Most of the player’s experience will be accompanied only by ambient noise and the sounds from your phone, which were done quite well by the sound designers. There are voiced segments in the form of voice messages and interactive dialogue implemented on in-game video calls. The actors offered their best performances in both interactive and recorded segments, and their voiceovers were well done and helped maintain immersion. On the other hand, especially during interactive dialogue segments, the inconsistency of volume between sound takes and the presence of awkward excess silence at the beginning and end of lines of dialogue brought me out of the experience.
Now, we address the elephant in the room. If you didn’t feel it from the trailer’s tone or SIMULACRA 3’s other visual materials, the game is meant to be a horror experience like its predecessors. If that’s the case, how scary of a game is it, and why haven’t we discussed it yet? Well, that’s because it’s not primarily a horror game.
SIMULACRA 3’s player character fulfills their role in the unviolated safety of their office, solving a mystery meant for Ruby using specifically relevant information and media, which Paul deliberately prepared and pre-staged on the phone you use. Frankly speaking, none of the things you “explore” are ever uncharted territory.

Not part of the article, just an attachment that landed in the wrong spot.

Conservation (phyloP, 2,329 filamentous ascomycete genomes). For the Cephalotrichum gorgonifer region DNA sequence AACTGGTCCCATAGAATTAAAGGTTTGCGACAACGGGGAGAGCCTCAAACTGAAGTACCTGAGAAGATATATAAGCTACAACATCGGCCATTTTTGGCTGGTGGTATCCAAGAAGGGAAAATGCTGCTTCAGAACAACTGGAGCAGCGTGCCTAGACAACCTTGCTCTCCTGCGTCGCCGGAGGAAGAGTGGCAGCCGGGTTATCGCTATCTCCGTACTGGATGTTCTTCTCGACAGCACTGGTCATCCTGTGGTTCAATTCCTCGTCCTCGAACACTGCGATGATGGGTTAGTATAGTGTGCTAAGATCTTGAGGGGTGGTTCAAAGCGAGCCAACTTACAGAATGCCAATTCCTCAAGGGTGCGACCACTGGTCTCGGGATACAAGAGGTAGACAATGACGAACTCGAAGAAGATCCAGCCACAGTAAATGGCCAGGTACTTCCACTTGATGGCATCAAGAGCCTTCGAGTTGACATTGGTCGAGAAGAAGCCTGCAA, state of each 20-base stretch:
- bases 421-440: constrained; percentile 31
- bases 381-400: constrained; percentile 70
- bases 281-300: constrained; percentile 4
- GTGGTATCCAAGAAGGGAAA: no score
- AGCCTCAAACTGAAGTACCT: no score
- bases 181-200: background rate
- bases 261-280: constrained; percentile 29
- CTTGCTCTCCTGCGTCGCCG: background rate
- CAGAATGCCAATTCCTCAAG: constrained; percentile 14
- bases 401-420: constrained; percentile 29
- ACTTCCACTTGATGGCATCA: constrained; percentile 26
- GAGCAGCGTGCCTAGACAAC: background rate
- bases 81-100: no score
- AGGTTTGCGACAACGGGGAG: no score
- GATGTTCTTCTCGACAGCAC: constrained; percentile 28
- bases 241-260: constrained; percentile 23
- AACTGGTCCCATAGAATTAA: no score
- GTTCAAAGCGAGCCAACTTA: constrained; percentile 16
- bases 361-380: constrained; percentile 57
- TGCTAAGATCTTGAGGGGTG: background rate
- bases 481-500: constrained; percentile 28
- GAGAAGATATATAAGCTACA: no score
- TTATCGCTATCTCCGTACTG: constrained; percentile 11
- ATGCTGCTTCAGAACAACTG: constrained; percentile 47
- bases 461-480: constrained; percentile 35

Gameplay-wise, you can opt not to be handheld through the puzzle solving, but your own character is narratively handheld through the events of the game, to the point that the players are themselves never really in a position of discomfort. Horror thrives from the discomfort of its host – in the kind of environment SIMULACRA 3 creates, the only place for horror is in ambiance and sudden scares. (Thankfully, the game did not make ludicrous use of either.)
The game makes a lot of use of occult imagery in its aesthetic and attempts to build up a spooky atmosphere early on to improve the setting. That said, it never actually cashes in on this build-up and instead has the player spend the rest of the two or three hours of gameplay investigating mysteries and solving puzzles. SIMULACRA3 is a narrative thriller puzzle game wrapped in a horror aesthetic.
It took me around five hours to complete my first playthrough of SIMULACRA 3, and I ended it thinking it was a good experience overall. Though it is a little rough around the edges, the game itself looks and feels very polished and performs quite smoothly. It shines in its dialogue writing that experiments with intertwining digital and supernatural horror and is unquestionably a fun game to play detective in. That being said, it has fallen short in terms of having actually scary horror elements and in certain gameplay aspects.
This game is certainly worth getting if you’re new and looking to get into horror games or if you’re looking for a lightweight thriller game where you can play investigator.
SIMULACRA 3 is now available on PC via Steam, and on mobile devices on Google Play or the App Store. This review was based on a free copy played on a Windows computer.